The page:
While it is clear that the UK Home Office is seeking to protect the public by ensuring that the communications data necessary to achieve this aim are available to public authorities, the evidence base for the draft Communications Data Bill is very weak.
In the evidence I submitted to the Joint Committee on the Draft Communications Data Bill I adress two major omissions in the current draft a) the absence of evidence of consideration of the costs and risks associated with mandating companies to invest in a ‘big data’ infrastructure for the purposes of the draft Bill without adequate transparency; and b) insufficient detail as to the means of achieving transparency and adequate scrutiny of the technical means to be employed.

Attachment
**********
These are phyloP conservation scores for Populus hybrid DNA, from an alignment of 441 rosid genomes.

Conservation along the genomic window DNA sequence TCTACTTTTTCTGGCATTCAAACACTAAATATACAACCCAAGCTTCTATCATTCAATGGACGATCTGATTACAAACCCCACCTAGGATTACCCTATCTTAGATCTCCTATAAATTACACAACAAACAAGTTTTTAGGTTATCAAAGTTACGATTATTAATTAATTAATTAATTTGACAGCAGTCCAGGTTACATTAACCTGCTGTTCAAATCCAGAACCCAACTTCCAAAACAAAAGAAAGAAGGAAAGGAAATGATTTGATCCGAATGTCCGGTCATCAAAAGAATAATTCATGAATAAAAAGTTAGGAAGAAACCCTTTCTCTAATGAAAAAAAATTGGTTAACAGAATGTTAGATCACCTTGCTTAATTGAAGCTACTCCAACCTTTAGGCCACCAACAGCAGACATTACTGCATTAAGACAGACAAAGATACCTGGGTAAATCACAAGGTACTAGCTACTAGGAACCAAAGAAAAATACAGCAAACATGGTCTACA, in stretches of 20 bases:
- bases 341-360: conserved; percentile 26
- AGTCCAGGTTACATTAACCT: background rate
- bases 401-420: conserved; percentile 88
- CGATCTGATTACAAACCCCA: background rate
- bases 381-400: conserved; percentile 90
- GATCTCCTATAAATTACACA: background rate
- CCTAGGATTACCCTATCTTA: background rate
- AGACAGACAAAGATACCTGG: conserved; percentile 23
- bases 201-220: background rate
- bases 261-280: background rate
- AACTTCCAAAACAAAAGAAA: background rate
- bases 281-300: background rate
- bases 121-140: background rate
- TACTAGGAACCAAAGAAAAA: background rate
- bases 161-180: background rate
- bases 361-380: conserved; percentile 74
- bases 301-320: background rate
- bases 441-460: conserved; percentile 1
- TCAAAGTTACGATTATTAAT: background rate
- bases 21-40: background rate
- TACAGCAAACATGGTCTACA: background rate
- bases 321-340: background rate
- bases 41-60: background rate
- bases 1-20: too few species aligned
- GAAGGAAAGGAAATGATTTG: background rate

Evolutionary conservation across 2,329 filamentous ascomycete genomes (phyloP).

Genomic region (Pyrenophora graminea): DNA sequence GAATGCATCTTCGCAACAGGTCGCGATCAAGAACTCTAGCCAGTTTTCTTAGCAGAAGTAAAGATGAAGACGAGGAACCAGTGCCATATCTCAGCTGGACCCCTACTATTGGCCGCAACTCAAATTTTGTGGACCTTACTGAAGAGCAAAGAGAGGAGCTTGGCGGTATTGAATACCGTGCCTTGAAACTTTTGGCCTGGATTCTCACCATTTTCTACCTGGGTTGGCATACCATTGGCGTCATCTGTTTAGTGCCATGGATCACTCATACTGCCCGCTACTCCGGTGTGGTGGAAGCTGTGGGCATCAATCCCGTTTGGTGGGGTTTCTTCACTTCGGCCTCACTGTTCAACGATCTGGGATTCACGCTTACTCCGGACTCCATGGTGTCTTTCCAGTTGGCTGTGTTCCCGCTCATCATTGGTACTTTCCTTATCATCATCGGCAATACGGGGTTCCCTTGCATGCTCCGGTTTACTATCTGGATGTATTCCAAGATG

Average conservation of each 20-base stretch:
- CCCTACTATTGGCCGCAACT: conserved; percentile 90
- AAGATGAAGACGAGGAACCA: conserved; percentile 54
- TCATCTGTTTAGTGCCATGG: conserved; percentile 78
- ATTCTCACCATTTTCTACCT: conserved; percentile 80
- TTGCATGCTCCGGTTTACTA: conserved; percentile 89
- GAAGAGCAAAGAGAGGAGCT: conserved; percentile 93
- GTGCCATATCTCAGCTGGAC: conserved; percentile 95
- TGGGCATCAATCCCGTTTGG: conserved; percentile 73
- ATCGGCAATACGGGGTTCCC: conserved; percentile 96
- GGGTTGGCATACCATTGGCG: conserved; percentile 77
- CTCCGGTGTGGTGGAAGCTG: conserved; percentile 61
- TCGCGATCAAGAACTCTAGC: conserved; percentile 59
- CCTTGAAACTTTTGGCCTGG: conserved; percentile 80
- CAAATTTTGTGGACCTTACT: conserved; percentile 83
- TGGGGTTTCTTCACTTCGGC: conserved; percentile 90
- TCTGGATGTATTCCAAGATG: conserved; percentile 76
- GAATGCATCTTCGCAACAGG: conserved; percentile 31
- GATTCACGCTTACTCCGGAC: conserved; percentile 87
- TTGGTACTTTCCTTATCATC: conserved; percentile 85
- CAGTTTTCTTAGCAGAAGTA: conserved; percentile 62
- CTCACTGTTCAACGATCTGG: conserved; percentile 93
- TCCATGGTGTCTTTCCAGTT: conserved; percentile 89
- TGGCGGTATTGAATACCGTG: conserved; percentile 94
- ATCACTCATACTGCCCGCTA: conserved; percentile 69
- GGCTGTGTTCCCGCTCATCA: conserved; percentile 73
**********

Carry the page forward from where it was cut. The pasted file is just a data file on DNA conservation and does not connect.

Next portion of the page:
No step should be taken toward mandating investment in this new data infrastructure until there is better evidence about the risks of hazard or harm. There is a need for agreed target benchmarks against which errors can be judged, and authorisation of data requests must be given by judicial authority to ensure that citizen rights are protected.
The deadline for anyone else wishing to submit evidence to the committee is Thursday 23 August.